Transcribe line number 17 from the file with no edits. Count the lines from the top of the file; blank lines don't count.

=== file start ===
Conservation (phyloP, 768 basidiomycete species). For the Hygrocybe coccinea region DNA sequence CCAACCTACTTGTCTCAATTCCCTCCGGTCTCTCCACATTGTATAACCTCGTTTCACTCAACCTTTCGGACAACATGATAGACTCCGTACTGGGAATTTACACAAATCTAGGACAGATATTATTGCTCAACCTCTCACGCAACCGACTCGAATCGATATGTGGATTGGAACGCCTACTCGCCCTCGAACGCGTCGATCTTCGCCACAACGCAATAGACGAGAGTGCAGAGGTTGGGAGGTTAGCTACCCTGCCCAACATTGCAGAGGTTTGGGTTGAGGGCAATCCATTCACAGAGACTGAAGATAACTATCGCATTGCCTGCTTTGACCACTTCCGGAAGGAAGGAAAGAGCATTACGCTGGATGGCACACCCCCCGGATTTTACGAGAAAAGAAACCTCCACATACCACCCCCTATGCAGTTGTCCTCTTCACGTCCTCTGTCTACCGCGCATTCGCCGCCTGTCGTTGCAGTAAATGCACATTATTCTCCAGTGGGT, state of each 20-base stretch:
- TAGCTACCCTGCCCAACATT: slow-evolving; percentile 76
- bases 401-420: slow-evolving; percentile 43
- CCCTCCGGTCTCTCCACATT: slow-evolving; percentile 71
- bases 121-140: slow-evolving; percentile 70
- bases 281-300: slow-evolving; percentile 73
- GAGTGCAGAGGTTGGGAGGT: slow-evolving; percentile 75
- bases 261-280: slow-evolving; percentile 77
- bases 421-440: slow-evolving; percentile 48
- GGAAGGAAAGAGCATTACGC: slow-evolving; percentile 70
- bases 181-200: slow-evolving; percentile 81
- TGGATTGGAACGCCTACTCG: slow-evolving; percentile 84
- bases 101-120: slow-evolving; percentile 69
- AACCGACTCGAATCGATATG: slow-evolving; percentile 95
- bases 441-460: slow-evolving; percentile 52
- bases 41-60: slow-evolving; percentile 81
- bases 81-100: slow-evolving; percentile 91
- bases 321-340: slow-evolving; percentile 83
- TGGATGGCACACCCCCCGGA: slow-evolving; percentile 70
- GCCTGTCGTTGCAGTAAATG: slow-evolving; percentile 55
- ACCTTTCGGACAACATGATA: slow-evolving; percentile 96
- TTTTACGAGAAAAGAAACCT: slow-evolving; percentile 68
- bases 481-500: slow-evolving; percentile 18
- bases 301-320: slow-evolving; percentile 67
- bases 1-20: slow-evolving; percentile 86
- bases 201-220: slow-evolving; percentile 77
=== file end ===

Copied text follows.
- bases 81-100: slow-evolving; percentile 91